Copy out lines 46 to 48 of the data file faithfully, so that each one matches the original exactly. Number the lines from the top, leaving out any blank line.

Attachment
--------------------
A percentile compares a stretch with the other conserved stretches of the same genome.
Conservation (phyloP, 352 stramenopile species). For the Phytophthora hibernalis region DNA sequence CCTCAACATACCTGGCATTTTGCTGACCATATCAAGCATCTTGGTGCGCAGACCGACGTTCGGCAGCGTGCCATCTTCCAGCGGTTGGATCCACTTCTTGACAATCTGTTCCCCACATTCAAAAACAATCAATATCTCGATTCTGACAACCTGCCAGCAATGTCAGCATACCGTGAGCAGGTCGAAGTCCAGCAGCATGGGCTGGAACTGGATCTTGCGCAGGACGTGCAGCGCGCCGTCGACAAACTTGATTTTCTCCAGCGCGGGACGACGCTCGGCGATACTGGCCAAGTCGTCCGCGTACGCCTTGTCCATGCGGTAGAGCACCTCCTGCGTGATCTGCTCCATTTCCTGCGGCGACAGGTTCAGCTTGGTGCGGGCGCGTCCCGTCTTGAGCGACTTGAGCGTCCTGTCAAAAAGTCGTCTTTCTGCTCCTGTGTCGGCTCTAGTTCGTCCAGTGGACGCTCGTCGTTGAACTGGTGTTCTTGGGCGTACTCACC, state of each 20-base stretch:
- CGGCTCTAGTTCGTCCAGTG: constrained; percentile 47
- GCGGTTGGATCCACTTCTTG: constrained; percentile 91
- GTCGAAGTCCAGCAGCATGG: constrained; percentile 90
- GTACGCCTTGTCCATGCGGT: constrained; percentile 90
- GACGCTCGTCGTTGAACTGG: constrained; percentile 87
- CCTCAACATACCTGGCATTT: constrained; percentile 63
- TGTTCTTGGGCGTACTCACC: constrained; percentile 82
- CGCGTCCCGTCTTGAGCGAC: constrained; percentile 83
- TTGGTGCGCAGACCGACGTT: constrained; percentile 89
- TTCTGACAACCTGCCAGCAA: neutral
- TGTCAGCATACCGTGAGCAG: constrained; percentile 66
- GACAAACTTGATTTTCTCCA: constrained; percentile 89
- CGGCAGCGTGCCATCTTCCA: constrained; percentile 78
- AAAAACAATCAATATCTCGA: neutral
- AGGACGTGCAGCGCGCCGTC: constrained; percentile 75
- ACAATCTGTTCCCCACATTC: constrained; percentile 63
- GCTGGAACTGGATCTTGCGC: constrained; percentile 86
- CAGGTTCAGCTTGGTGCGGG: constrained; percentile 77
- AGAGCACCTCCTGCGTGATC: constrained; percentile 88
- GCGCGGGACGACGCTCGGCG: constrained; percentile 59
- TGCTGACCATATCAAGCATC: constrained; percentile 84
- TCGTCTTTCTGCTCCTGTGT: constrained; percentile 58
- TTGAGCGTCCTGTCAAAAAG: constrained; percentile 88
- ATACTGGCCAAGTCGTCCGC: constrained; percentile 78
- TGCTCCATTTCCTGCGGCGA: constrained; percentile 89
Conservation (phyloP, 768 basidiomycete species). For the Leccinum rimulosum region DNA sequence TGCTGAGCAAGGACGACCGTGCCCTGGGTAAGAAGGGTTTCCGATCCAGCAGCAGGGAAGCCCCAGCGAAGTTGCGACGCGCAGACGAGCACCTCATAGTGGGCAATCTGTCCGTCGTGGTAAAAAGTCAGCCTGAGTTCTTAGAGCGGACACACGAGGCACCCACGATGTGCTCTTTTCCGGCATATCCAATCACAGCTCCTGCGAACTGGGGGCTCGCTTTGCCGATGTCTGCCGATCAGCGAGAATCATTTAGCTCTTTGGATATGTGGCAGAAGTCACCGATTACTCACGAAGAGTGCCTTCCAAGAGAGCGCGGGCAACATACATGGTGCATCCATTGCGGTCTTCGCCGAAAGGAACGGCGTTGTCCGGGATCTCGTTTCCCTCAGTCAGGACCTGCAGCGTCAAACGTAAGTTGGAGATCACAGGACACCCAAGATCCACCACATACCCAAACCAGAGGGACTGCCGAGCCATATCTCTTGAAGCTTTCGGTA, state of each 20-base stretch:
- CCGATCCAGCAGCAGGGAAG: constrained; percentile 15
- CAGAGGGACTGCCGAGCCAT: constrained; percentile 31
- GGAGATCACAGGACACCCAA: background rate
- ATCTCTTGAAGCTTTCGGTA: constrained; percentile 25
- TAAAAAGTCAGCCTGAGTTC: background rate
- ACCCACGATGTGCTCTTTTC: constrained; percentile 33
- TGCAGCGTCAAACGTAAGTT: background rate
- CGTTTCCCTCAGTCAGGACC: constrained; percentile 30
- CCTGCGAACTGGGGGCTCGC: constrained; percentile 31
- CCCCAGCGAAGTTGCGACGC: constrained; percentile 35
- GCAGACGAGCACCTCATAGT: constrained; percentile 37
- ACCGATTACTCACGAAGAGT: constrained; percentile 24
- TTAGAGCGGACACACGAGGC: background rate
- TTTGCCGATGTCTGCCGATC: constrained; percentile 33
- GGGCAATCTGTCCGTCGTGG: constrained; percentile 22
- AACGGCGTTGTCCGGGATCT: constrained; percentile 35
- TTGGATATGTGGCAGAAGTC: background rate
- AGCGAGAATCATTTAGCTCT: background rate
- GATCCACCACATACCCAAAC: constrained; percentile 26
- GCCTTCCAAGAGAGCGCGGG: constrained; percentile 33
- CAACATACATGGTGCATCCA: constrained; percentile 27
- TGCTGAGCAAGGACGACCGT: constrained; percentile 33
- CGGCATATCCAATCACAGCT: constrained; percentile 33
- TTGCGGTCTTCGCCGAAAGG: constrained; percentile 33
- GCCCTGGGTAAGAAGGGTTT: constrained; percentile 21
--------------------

- AGCGAGAATCATTTAGCTCT: background rate
- GATCCACCACATACCCAAAC: constrained; percentile 26
- GCCTTCCAAGAGAGCGCGGG: constrained; percentile 33